The Austin Chronicle


By Virginia B. Wood, December 22, 2000, Food

Check This List Twice

Considering the date, it's likely all your Christmas shopping is already done. But we all have someone on our lists who already seems to have everything imaginable in the way of material things. There's also the possibility that until now you've resisted the crass commercialism of a once-sacred holiday and have been looking for a way to make gifts that would somehow keep on giving long after the wrapping paper has been thrown away. Or perhaps you've waited until the end of the year to make contributions to charities and other equally worthy nonprofits and are now overwhelmed with all the deserving supplications in your mailbox. Have I got some deals for you! The following is a list of organizations that make a tremendous contribution to that intangible but very important "quality of life" for which our beloved Austin is so well-known. Merry Christmas! Sustainable Food Center (P.O. Box 3323, Austin, 78711; 385-0080): We introduced you to the SFC in our cover story on local food-security issues ( ). This hard-working East Austin nonprofit is engaged in creating a self-sufficiency model that really works. This year, for the first time, they're offering memberships (student, $15; individual, $25; family, $50; supporting, $100) and have established several levels of annual contributions (Patron, $250; Okra, $500-$999; Tomato, $1,000-$4,999; Strawberry, $5,000 -$9,999; Chile Pepper, $10K and up) to support their successful ongoing programs such as classes at La Cocina Allegre Food School, local farmers' markets, and the Jardin Alegre Youth and Community Gardens... Texas Folklife Resources (1317 S. Congress, 441-9255): Every year, program developer Dawn Orsak comes up with some wonderful new ideas to document and share the incredibly diverse culinary history of the great state of Texas. One year it was a series of cooking classes featuring recipes from her own Czech heritage that went all the way to a presentation at the Smithsonian. In 2000 it was a great photo exhibit documenting the family food traditions of four different Texas ethnic groups. A "Friend of the Folk" membership ($25) at TFR for the Lone Star foodie on your list will help keep Orsak's thoughtful and thought-provoking programs coming in the year ahead... The Green Corn Project (833-7466): This is an all-volunteer nonprofit organization dedicated to helping disadvantaged Austinites grow organic food at their own homes. GPC provides materials, seeds, plants, and labor to help needy families and individuals plant organic gardens. This would be a great place to make a donation in honor of your favorite gardener and a wonderful gardener's volunteer opportunity... The Shepherd's Flock (8024 Mesa Dr., P.O. Box 164, Austin, 78731-1319; 343-2090): This fledgling all-volunteer nonprofit group prepares meals for up to 500 hungry families and working poor individuals in East Austin every Friday. The substantial meals are then distributed by church groups and other volunteers on Friday evenings. Charles Webb is an enthusiastic and energetic retiree who'll be glad to take your donation or sign you up to help. A good choice for the active senior on your list looking for an important civic activity... Jourdan-Bachman Pioneer Farm (11418 Sprinkle Cut-off Road, 837-1215): Membership in this wonderful living history museum helps support their fascinating array of educational programs, many of which spotlight the culinary history of 19th-century Central Texas. Culinary history buffs of all ages could appreciate this membership... Capital Area Food Bank (8201 S. Congress, 282-2111): Last, but certainly never least, CAFB can always use donations. They are the foundation on which most other area food pantries and soup kitchens are built. Businesses looking for a worthwhile charitable donation should look into underwriting one of their Kids Cafes.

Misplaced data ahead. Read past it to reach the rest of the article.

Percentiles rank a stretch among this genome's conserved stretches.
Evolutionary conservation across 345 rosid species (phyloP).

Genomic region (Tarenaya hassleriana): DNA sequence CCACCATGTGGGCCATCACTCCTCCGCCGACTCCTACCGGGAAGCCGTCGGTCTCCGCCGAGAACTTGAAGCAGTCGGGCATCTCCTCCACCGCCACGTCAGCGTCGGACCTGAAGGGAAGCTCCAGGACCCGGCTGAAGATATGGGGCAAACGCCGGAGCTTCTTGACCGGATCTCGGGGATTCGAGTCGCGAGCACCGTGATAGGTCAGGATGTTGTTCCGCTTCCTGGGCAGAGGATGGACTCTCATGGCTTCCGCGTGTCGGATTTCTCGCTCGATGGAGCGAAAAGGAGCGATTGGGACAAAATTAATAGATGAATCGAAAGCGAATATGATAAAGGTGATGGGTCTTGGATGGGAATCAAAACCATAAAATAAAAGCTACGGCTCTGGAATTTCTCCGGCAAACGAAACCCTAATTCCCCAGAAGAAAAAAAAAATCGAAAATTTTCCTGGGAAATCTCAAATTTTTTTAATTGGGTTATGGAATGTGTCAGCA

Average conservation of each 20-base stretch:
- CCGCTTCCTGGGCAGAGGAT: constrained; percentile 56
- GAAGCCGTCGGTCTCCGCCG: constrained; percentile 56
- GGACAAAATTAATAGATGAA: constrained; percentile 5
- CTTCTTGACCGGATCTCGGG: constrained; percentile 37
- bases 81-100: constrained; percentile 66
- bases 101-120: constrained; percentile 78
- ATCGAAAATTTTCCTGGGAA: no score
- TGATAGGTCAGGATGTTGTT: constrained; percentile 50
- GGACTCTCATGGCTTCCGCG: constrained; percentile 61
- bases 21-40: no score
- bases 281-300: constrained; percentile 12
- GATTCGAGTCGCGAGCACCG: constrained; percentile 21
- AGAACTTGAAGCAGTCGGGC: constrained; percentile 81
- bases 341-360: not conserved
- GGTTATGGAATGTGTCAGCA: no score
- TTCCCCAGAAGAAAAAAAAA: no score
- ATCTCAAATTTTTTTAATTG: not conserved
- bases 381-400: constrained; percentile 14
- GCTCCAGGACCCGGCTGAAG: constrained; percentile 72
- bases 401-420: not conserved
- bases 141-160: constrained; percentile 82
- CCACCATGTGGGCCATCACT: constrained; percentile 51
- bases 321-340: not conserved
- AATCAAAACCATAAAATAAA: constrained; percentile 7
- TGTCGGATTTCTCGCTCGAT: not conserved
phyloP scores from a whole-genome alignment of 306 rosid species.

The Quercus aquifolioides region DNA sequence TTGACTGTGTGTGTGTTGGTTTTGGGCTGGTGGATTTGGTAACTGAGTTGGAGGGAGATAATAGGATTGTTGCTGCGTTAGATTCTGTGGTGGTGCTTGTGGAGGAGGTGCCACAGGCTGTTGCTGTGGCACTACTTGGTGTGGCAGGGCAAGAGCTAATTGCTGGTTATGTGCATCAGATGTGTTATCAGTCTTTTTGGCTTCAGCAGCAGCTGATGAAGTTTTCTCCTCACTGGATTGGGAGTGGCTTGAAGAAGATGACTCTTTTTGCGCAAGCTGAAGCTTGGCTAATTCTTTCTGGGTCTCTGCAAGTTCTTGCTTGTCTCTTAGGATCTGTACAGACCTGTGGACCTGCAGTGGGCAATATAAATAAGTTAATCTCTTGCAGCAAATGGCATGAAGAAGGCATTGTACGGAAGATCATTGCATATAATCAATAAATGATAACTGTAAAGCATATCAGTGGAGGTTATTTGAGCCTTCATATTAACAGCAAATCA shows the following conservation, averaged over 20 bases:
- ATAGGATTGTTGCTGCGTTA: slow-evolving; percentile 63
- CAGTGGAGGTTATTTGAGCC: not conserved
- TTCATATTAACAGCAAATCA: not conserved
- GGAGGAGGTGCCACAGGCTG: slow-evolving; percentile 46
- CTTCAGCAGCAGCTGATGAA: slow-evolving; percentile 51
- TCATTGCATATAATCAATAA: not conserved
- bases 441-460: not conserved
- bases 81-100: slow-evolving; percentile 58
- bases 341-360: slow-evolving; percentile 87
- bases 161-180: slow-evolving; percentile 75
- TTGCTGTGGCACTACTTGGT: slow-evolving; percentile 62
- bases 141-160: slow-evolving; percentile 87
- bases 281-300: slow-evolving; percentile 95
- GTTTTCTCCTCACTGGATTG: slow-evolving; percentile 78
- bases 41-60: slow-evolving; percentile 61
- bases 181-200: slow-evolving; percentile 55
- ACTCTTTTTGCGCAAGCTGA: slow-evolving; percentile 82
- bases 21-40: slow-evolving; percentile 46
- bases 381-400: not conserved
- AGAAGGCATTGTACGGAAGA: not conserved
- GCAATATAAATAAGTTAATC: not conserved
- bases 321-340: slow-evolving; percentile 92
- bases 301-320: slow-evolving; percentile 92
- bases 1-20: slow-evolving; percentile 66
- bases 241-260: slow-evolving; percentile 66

Copyright © 2019 Austin Chronicle Corporation. All rights reserved.